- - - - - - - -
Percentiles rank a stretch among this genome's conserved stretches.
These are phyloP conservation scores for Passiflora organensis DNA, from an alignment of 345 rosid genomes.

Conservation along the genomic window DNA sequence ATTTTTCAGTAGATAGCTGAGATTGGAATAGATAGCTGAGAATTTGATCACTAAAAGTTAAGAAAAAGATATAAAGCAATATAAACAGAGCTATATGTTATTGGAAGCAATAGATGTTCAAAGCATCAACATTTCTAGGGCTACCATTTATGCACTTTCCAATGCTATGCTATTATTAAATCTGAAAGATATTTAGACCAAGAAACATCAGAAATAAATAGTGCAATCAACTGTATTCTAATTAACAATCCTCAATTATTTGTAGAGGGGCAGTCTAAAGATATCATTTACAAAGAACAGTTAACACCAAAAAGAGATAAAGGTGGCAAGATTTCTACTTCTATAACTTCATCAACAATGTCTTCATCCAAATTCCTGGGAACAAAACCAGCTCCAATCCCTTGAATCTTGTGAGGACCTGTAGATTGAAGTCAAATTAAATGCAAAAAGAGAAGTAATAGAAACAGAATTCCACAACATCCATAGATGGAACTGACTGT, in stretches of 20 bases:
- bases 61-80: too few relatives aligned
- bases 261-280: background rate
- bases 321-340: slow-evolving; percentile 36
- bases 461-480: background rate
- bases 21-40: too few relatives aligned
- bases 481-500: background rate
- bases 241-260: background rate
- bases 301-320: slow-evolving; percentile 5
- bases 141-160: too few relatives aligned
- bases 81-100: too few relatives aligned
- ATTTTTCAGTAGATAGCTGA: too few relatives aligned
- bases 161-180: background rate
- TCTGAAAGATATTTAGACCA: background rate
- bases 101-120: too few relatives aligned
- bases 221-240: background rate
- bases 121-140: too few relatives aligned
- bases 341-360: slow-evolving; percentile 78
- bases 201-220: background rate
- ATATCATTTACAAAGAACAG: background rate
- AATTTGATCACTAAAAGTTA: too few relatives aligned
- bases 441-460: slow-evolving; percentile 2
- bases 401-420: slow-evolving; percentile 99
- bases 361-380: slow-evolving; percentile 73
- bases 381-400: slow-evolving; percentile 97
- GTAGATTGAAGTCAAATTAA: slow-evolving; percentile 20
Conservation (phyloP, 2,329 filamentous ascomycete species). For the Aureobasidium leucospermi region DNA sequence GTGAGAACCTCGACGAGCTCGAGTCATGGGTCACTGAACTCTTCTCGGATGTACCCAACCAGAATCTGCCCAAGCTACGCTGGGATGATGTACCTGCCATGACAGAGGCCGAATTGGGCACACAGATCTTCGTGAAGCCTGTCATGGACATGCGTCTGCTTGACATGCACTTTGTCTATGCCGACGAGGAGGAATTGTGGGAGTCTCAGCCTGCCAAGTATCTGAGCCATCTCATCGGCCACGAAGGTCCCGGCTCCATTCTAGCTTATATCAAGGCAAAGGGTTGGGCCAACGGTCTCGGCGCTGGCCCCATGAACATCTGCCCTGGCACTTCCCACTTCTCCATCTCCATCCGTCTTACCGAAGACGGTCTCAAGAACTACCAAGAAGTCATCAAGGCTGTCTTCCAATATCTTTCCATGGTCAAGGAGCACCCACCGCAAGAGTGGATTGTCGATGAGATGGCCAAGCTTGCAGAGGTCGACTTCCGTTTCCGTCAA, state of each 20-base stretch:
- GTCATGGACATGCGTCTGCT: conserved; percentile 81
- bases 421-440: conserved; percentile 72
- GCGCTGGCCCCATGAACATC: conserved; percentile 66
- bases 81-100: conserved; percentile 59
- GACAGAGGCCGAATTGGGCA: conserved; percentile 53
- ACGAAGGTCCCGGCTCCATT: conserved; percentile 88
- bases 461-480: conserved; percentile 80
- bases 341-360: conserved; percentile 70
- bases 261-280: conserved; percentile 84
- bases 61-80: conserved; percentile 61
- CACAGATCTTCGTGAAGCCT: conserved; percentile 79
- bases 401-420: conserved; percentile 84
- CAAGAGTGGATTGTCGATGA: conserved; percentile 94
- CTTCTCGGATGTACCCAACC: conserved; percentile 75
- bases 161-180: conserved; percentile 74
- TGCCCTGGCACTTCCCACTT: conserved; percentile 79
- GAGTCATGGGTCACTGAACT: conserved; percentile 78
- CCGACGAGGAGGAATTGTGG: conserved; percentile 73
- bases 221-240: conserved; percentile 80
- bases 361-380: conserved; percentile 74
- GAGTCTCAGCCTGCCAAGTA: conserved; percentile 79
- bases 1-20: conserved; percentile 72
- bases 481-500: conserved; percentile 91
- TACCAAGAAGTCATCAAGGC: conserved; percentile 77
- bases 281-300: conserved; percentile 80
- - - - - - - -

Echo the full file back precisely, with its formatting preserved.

Percentiles rank a stretch among this genome's conserved stretches.
These are phyloP conservation scores for Passiflora organensis DNA, from an alignment of 345 rosid genomes.

Conservation along the genomic window DNA sequence ATTTTTCAGTAGATAGCTGAGATTGGAATAGATAGCTGAGAATTTGATCACTAAAAGTTAAGAAAAAGATATAAAGCAATATAAACAGAGCTATATGTTATTGGAAGCAATAGATGTTCAAAGCATCAACATTTCTAGGGCTACCATTTATGCACTTTCCAATGCTATGCTATTATTAAATCTGAAAGATATTTAGACCAAGAAACATCAGAAATAAATAGTGCAATCAACTGTATTCTAATTAACAATCCTCAATTATTTGTAGAGGGGCAGTCTAAAGATATCATTTACAAAGAACAGTTAACACCAAAAAGAGATAAAGGTGGCAAGATTTCTACTTCTATAACTTCATCAACAATGTCTTCATCCAAATTCCTGGGAACAAAACCAGCTCCAATCCCTTGAATCTTGTGAGGACCTGTAGATTGAAGTCAAATTAAATGCAAAAAGAGAAGTAATAGAAACAGAATTCCACAACATCCATAGATGGAACTGACTGT, in stretches of 20 bases:
- bases 61-80: too few relatives aligned
- bases 261-280: background rate
- bases 321-340: slow-evolving; percentile 36
- bases 461-480: background rate
- bases 21-40: too few relatives aligned
- bases 481-500: background rate
- bases 241-260: background rate
- bases 301-320: slow-evolving; percentile 5
- bases 141-160: too few relatives aligned
- bases 81-100: too few relatives aligned
- ATTTTTCAGTAGATAGCTGA: too few relatives aligned
- bases 161-180: background rate
- TCTGAAAGATATTTAGACCA: background rate
- bases 101-120: too few relatives aligned
- bases 221-240: background rate
- bases 121-140: too few relatives aligned
- bases 341-360: slow-evolving; percentile 78
- bases 201-220: background rate
- ATATCATTTACAAAGAACAG: background rate
- AATTTGATCACTAAAAGTTA: too few relatives aligned
- bases 441-460: slow-evolving; percentile 2
- bases 401-420: slow-evolving; percentile 99
- bases 361-380: slow-evolving; percentile 73
- bases 381-400: slow-evolving; percentile 97
- GTAGATTGAAGTCAAATTAA: slow-evolving; percentile 20
Conservation (phyloP, 2,329 filamentous ascomycete species). For the Aureobasidium leucospermi region DNA sequence GTGAGAACCTCGACGAGCTCGAGTCATGGGTCACTGAACTCTTCTCGGATGTACCCAACCAGAATCTGCCCAAGCTACGCTGGGATGATGTACCTGCCATGACAGAGGCCGAATTGGGCACACAGATCTTCGTGAAGCCTGTCATGGACATGCGTCTGCTTGACATGCACTTTGTCTATGCCGACGAGGAGGAATTGTGGGAGTCTCAGCCTGCCAAGTATCTGAGCCATCTCATCGGCCACGAAGGTCCCGGCTCCATTCTAGCTTATATCAAGGCAAAGGGTTGGGCCAACGGTCTCGGCGCTGGCCCCATGAACATCTGCCCTGGCACTTCCCACTTCTCCATCTCCATCCGTCTTACCGAAGACGGTCTCAAGAACTACCAAGAAGTCATCAAGGCTGTCTTCCAATATCTTTCCATGGTCAAGGAGCACCCACCGCAAGAGTGGATTGTCGATGAGATGGCCAAGCTTGCAGAGGTCGACTTCCGTTTCCGTCAA, state of each 20-base stretch:
- GTCATGGACATGCGTCTGCT: conserved; percentile 81
- bases 421-440: conserved; percentile 72
- GCGCTGGCCCCATGAACATC: conserved; percentile 66
- bases 81-100: conserved; percentile 59
- GACAGAGGCCGAATTGGGCA: conserved; percentile 53
- ACGAAGGTCCCGGCTCCATT: conserved; percentile 88
- bases 461-480: conserved; percentile 80
- bases 341-360: conserved; percentile 70
- bases 261-280: conserved; percentile 84
- bases 61-80: conserved; percentile 61
- CACAGATCTTCGTGAAGCCT: conserved; percentile 79
- bases 401-420: conserved; percentile 84
- CAAGAGTGGATTGTCGATGA: conserved; percentile 94
- CTTCTCGGATGTACCCAACC: conserved; percentile 75
- bases 161-180: conserved; percentile 74
- TGCCCTGGCACTTCCCACTT: conserved; percentile 79
- GAGTCATGGGTCACTGAACT: conserved; percentile 78
- CCGACGAGGAGGAATTGTGG: conserved; percentile 73
- bases 221-240: conserved; percentile 80
- bases 361-380: conserved; percentile 74
- GAGTCTCAGCCTGCCAAGTA: conserved; percentile 79
- bases 1-20: conserved; percentile 72
- bases 481-500: conserved; percentile 91
- TACCAAGAAGTCATCAAGGC: conserved; percentile 77
- bases 281-300: conserved; percentile 80